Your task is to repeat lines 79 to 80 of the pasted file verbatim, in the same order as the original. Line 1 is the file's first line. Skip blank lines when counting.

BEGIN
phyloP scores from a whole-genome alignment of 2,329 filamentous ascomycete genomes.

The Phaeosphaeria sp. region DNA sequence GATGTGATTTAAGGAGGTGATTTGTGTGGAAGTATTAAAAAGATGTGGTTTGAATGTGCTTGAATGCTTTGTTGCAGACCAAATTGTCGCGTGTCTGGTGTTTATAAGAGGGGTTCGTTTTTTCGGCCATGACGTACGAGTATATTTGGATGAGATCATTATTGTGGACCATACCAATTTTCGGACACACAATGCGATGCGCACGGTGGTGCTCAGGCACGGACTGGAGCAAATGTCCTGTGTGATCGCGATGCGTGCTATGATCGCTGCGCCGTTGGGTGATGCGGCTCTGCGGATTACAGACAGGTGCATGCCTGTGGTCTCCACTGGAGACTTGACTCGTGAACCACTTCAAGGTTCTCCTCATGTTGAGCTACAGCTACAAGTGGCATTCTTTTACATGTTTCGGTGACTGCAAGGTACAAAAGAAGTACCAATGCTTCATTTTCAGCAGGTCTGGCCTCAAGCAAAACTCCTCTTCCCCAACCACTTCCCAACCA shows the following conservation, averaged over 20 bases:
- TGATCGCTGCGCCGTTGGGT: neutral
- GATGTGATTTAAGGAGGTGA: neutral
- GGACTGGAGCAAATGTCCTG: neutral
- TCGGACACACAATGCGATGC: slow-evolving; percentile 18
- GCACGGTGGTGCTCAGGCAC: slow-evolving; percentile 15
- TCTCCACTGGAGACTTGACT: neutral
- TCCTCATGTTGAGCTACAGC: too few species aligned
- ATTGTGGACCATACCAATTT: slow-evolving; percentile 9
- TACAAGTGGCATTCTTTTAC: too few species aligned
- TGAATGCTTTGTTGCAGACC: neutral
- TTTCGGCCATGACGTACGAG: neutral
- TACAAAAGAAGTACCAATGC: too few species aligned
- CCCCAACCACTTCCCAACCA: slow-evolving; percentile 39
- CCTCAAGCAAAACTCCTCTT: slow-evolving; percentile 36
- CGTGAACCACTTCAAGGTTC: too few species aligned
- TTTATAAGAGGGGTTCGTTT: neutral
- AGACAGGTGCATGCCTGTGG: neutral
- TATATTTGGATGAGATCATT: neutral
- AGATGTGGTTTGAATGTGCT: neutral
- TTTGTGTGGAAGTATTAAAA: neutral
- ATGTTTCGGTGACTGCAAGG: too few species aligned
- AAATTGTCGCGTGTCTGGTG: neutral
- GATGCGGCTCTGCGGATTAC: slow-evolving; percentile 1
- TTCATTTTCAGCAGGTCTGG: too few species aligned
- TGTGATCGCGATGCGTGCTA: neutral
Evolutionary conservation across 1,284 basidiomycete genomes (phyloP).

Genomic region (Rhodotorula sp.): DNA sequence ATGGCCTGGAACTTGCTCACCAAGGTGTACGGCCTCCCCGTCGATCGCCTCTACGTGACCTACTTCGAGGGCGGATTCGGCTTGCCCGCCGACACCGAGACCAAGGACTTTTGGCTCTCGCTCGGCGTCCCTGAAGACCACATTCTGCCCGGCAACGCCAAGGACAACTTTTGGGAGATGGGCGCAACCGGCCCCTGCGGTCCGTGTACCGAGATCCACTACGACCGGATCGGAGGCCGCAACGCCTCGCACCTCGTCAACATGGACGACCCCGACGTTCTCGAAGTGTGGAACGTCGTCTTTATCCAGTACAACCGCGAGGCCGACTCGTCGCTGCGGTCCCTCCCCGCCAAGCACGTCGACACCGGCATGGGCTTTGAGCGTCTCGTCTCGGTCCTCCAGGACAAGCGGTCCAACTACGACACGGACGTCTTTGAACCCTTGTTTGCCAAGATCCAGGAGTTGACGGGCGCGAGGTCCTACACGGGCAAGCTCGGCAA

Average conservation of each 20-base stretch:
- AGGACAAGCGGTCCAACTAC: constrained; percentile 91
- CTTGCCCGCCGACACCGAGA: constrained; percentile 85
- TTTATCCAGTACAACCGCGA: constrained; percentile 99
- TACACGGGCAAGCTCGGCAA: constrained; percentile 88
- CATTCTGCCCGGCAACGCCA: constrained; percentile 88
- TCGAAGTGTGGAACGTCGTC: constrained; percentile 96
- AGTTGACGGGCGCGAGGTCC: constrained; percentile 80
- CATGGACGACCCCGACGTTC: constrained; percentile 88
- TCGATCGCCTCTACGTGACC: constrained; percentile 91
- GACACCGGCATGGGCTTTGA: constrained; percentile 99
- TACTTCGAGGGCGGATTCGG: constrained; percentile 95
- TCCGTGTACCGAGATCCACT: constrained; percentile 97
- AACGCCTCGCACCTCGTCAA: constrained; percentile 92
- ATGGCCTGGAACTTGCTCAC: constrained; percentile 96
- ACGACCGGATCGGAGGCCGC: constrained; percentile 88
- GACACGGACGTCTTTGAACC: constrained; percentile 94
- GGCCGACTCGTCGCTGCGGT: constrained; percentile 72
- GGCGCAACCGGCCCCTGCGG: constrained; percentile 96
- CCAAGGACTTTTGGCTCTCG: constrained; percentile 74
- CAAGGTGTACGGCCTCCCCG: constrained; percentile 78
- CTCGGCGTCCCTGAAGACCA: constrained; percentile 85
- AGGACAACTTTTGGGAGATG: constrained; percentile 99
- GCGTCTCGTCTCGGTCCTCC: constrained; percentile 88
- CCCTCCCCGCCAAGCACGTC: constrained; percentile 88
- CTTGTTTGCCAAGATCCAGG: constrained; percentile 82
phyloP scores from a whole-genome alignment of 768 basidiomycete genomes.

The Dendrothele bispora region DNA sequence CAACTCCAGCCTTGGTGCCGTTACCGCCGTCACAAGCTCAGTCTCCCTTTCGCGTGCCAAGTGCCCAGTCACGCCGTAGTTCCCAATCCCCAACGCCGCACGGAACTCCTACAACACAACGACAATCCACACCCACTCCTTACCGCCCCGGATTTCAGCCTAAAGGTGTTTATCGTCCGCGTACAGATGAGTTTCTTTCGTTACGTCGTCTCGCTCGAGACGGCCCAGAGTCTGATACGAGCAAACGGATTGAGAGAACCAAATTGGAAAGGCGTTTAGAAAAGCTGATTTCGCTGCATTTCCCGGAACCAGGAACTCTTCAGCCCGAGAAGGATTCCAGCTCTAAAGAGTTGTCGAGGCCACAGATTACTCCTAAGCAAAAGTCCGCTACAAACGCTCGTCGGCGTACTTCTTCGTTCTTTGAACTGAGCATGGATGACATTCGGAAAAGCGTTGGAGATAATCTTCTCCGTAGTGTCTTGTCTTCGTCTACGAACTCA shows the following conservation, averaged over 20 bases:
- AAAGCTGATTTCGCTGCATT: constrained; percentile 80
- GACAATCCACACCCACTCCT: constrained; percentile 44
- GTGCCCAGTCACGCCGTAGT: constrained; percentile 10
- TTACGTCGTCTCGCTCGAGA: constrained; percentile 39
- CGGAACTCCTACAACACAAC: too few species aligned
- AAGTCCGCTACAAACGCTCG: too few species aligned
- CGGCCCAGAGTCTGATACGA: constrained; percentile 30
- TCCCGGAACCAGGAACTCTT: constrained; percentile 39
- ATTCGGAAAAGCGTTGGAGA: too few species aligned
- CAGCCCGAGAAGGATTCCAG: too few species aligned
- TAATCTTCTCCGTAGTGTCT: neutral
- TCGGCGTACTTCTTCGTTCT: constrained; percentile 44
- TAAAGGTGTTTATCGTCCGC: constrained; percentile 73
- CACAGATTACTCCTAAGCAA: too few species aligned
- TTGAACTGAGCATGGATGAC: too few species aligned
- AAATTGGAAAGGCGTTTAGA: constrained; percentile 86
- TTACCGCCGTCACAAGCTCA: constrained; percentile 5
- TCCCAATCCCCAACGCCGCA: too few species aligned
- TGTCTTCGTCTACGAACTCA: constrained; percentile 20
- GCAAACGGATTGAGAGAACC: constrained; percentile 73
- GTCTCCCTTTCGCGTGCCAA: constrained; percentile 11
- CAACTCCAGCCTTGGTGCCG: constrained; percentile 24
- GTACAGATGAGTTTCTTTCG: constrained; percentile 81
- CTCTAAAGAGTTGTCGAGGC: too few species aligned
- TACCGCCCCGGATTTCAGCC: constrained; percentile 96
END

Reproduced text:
- CAACTCCAGCCTTGGTGCCG: constrained; percentile 24
- GTACAGATGAGTTTCTTTCG: constrained; percentile 81